WASHINGTON -- In a parting shot by one of the nation's longest-serving Pentagon chiefs, Robert Gates on Tuesday warned that shrinking defense budgets will mean a smaller military and a diminished American role in the world.
Gates, a self-described "old Cold Warrior" who will retire next month, said that barring a catastrophic world conflict or a new threat to the very existence of the U.S., there will be no foreseeable return to the booming Pentagon budgets of the past decade. "The money and the political support simply aren't there," he said.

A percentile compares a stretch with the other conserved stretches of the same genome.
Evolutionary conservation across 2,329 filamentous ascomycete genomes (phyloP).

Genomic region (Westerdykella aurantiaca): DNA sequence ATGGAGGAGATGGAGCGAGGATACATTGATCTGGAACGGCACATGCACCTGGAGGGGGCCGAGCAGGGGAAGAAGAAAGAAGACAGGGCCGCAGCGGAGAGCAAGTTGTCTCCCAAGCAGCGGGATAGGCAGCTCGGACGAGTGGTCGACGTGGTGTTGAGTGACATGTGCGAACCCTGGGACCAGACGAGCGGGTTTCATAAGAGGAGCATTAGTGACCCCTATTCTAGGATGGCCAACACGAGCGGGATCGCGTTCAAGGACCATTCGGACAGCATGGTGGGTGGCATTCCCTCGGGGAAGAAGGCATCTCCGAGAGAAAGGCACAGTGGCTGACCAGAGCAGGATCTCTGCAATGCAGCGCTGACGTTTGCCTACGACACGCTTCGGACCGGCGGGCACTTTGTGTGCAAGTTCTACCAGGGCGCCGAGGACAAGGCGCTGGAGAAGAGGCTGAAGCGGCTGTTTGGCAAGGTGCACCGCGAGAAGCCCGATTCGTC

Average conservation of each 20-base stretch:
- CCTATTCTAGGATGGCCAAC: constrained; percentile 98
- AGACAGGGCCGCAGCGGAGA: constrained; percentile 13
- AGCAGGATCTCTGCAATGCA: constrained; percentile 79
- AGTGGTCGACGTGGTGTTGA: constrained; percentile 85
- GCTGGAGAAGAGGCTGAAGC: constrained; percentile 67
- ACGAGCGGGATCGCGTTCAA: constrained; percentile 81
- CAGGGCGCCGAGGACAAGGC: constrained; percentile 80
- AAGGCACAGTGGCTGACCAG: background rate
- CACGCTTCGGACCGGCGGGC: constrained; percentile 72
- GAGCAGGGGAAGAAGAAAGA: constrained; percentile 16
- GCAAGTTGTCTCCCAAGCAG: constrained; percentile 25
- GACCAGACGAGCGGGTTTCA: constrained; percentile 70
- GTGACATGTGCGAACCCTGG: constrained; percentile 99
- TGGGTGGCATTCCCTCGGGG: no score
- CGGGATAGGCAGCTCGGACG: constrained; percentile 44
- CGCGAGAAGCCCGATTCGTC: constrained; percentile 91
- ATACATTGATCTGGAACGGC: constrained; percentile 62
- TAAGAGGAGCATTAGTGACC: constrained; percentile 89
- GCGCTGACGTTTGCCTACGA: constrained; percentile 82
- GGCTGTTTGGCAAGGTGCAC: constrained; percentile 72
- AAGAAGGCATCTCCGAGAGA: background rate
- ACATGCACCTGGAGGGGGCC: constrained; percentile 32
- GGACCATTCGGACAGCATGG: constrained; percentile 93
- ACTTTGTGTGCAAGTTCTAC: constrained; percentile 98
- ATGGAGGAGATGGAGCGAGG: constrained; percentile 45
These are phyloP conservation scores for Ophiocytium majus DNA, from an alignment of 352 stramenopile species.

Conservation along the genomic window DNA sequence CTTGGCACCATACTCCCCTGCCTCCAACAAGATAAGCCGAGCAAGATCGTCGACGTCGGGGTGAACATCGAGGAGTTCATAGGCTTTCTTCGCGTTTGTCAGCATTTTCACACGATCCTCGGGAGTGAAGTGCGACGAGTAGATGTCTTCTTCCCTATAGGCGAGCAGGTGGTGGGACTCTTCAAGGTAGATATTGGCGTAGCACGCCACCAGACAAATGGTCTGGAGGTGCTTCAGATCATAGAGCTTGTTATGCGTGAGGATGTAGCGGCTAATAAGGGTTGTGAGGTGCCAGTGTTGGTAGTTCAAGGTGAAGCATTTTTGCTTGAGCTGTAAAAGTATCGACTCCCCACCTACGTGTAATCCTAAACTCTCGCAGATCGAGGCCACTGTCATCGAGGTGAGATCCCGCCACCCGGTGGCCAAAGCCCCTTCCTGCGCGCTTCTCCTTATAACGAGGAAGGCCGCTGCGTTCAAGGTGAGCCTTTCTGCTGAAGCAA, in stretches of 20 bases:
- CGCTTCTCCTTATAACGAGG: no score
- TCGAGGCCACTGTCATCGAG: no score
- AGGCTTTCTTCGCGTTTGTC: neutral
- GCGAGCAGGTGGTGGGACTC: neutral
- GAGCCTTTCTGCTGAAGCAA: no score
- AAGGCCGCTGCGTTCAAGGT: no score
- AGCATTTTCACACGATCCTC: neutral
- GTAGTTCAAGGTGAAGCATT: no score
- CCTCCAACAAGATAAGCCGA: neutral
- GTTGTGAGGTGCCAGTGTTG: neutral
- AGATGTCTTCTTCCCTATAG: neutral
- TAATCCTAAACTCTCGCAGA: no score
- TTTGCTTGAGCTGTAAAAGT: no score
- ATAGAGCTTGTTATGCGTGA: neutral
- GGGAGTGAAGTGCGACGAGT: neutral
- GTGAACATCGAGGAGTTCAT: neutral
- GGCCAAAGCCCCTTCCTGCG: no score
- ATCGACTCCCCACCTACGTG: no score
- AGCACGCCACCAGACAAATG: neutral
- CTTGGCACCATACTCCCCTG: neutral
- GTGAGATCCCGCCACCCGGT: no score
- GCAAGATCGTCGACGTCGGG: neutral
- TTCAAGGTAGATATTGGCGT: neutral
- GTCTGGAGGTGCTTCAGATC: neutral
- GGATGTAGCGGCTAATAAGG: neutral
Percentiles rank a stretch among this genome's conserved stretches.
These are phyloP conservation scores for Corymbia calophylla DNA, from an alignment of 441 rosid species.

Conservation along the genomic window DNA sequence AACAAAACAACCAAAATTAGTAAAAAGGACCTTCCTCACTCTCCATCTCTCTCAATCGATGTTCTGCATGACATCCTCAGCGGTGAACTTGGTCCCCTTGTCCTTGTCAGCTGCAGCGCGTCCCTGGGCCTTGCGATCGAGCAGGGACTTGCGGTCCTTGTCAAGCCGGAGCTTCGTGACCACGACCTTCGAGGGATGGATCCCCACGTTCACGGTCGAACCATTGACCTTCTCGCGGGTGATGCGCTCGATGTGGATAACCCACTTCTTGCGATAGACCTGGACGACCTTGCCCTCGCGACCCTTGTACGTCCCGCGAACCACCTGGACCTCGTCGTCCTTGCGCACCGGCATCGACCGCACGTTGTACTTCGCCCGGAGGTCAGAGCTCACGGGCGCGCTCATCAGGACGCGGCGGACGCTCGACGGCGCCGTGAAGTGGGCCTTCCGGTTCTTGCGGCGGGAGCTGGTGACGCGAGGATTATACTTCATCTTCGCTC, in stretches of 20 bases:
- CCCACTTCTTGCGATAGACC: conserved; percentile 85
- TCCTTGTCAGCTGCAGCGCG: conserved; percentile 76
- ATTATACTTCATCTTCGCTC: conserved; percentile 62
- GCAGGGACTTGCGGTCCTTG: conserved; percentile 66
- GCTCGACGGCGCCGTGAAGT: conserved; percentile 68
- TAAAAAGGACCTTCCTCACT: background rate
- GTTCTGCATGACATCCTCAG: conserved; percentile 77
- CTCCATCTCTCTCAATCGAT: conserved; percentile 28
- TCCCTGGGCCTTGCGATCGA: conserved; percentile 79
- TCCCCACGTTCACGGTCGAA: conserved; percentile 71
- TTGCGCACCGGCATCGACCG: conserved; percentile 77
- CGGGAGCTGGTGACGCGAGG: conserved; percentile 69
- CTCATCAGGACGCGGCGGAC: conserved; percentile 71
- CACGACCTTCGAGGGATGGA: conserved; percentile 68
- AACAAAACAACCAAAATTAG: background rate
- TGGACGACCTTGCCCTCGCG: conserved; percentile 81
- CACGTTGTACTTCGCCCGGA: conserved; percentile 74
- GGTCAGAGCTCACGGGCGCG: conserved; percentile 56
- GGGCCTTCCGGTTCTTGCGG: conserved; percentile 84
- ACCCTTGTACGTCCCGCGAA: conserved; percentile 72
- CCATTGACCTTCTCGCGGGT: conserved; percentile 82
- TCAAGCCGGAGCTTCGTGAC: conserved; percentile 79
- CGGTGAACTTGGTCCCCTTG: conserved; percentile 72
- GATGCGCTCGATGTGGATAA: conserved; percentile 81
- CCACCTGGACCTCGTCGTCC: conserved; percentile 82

This means the Obama administration and Congress must now decide how much military power the U.S. should give up, how that fits U.S. goals for maintaining global influence, and how to pay for it, Gates said.
"A smaller military, no matter how superb, will be able to go fewer places and be able to do fewer things," he said in a speech at the American Enterprise Institute, a conservative-leaning think tank that is generally hostile to defense cuts.